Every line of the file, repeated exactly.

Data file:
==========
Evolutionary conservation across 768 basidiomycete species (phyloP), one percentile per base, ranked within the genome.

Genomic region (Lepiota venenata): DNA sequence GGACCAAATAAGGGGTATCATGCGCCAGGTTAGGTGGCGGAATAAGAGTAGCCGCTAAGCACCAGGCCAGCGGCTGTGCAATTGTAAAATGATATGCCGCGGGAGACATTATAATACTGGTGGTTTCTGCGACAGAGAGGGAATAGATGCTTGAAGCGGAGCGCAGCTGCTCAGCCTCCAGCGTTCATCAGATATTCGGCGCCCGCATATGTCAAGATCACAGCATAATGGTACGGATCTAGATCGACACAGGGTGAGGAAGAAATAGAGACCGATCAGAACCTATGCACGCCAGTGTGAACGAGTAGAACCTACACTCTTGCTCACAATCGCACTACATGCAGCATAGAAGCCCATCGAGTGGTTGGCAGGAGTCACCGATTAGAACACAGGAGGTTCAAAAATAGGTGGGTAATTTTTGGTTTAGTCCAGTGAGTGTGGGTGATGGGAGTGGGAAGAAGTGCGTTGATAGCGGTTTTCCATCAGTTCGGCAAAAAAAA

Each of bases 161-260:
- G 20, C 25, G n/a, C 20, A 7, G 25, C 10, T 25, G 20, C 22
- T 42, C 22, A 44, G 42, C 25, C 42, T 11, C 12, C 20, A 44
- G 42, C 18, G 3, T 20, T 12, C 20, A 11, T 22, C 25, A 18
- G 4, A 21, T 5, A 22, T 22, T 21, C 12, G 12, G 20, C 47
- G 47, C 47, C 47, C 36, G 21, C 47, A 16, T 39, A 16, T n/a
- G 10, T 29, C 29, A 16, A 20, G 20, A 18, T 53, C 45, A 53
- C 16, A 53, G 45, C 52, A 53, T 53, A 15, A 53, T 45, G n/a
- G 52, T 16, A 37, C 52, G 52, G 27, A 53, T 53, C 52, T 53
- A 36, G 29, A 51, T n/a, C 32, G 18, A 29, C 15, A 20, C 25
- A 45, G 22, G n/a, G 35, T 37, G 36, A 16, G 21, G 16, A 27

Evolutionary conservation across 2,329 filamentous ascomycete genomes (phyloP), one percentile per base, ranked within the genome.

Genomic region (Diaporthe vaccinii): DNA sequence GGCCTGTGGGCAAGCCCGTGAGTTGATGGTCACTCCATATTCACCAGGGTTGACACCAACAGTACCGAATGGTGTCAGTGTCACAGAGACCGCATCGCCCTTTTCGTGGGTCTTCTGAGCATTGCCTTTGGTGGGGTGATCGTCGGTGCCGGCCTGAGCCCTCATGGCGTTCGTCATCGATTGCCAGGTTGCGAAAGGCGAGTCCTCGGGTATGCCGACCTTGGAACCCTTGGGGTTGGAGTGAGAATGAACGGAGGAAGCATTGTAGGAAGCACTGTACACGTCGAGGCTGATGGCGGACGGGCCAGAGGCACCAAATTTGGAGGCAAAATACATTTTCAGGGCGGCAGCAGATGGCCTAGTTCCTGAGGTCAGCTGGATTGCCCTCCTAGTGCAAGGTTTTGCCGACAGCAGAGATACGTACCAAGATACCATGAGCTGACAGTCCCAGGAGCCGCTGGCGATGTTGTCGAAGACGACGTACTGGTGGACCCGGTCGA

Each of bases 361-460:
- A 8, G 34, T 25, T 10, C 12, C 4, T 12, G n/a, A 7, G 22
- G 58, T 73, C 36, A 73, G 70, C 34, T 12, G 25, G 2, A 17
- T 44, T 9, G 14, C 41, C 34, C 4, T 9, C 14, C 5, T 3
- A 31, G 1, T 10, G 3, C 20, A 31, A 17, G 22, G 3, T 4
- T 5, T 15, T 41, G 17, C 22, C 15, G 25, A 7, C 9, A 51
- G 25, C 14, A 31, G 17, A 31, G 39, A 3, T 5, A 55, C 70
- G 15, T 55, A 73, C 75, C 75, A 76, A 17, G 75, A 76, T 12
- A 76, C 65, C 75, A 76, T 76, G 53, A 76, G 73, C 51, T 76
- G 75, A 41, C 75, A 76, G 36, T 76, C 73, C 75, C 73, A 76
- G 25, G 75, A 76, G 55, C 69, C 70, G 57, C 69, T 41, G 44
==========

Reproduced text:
Evolutionary conservation across 768 basidiomycete species (phyloP), one percentile per base, ranked within the genome.

Genomic region (Lepiota venenata): DNA sequence GGACCAAATAAGGGGTATCATGCGCCAGGTTAGGTGGCGGAATAAGAGTAGCCGCTAAGCACCAGGCCAGCGGCTGTGCAATTGTAAAATGATATGCCGCGGGAGACATTATAATACTGGTGGTTTCTGCGACAGAGAGGGAATAGATGCTTGAAGCGGAGCGCAGCTGCTCAGCCTCCAGCGTTCATCAGATATTCGGCGCCCGCATATGTCAAGATCACAGCATAATGGTACGGATCTAGATCGACACAGGGTGAGGAAGAAATAGAGACCGATCAGAACCTATGCACGCCAGTGTGAACGAGTAGAACCTACACTCTTGCTCACAATCGCACTACATGCAGCATAGAAGCCCATCGAGTGGTTGGCAGGAGTCACCGATTAGAACACAGGAGGTTCAAAAATAGGTGGGTAATTTTTGGTTTAGTCCAGTGAGTGTGGGTGATGGGAGTGGGAAGAAGTGCGTTGATAGCGGTTTTCCATCAGTTCGGCAAAAAAAA

Each of bases 161-260:
- G 20, C 25, G n/a, C 20, A 7, G 25, C 10, T 25, G 20, C 22
- T 42, C 22, A 44, G 42, C 25, C 42, T 11, C 12, C 20, A 44
- G 42, C 18, G 3, T 20, T 12, C 20, A 11, T 22, C 25, A 18
- G 4, A 21, T 5, A 22, T 22, T 21, C 12, G 12, G 20, C 47
- G 47, C 47, C 47, C 36, G 21, C 47, A 16, T 39, A 16, T n/a
- G 10, T 29, C 29, A 16, A 20, G 20, A 18, T 53, C 45, A 53
- C 16, A 53, G 45, C 52, A 53, T 53, A 15, A 53, T 45, G n/a
- G 52, T 16, A 37, C 52, G 52, G 27, A 53, T 53, C 52, T 53
- A 36, G 29, A 51, T n/a, C 32, G 18, A 29, C 15, A 20, C 25
- A 45, G 22, G n/a, G 35, T 37, G 36, A 16, G 21, G 16, A 27

Evolutionary conservation across 2,329 filamentous ascomycete genomes (phyloP), one percentile per base, ranked within the genome.

Genomic region (Diaporthe vaccinii): DNA sequence GGCCTGTGGGCAAGCCCGTGAGTTGATGGTCACTCCATATTCACCAGGGTTGACACCAACAGTACCGAATGGTGTCAGTGTCACAGAGACCGCATCGCCCTTTTCGTGGGTCTTCTGAGCATTGCCTTTGGTGGGGTGATCGTCGGTGCCGGCCTGAGCCCTCATGGCGTTCGTCATCGATTGCCAGGTTGCGAAAGGCGAGTCCTCGGGTATGCCGACCTTGGAACCCTTGGGGTTGGAGTGAGAATGAACGGAGGAAGCATTGTAGGAAGCACTGTACACGTCGAGGCTGATGGCGGACGGGCCAGAGGCACCAAATTTGGAGGCAAAATACATTTTCAGGGCGGCAGCAGATGGCCTAGTTCCTGAGGTCAGCTGGATTGCCCTCCTAGTGCAAGGTTTTGCCGACAGCAGAGATACGTACCAAGATACCATGAGCTGACAGTCCCAGGAGCCGCTGGCGATGTTGTCGAAGACGACGTACTGGTGGACCCGGTCGA

Each of bases 361-460:
- A 8, G 34, T 25, T 10, C 12, C 4, T 12, G n/a, A 7, G 22
- G 58, T 73, C 36, A 73, G 70, C 34, T 12, G 25, G 2, A 17
- T 44, T 9, G 14, C 41, C 34, C 4, T 9, C 14, C 5, T 3
- A 31, G 1, T 10, G 3, C 20, A 31, A 17, G 22, G 3, T 4
- T 5, T 15, T 41, G 17, C 22, C 15, G 25, A 7, C 9, A 51
- G 25, C 14, A 31, G 17, A 31, G 39, A 3, T 5, A 55, C 70
- G 15, T 55, A 73, C 75, C 75, A 76, A 17, G 75, A 76, T 12
- A 76, C 65, C 75, A 76, T 76, G 53, A 76, G 73, C 51, T 76
- G 75, A 41, C 75, A 76, G 36, T 76, C 73, C 75, C 73, A 76
- G 25, G 75, A 76, G 55, C 69, C 70, G 57, C 69, T 41, G 44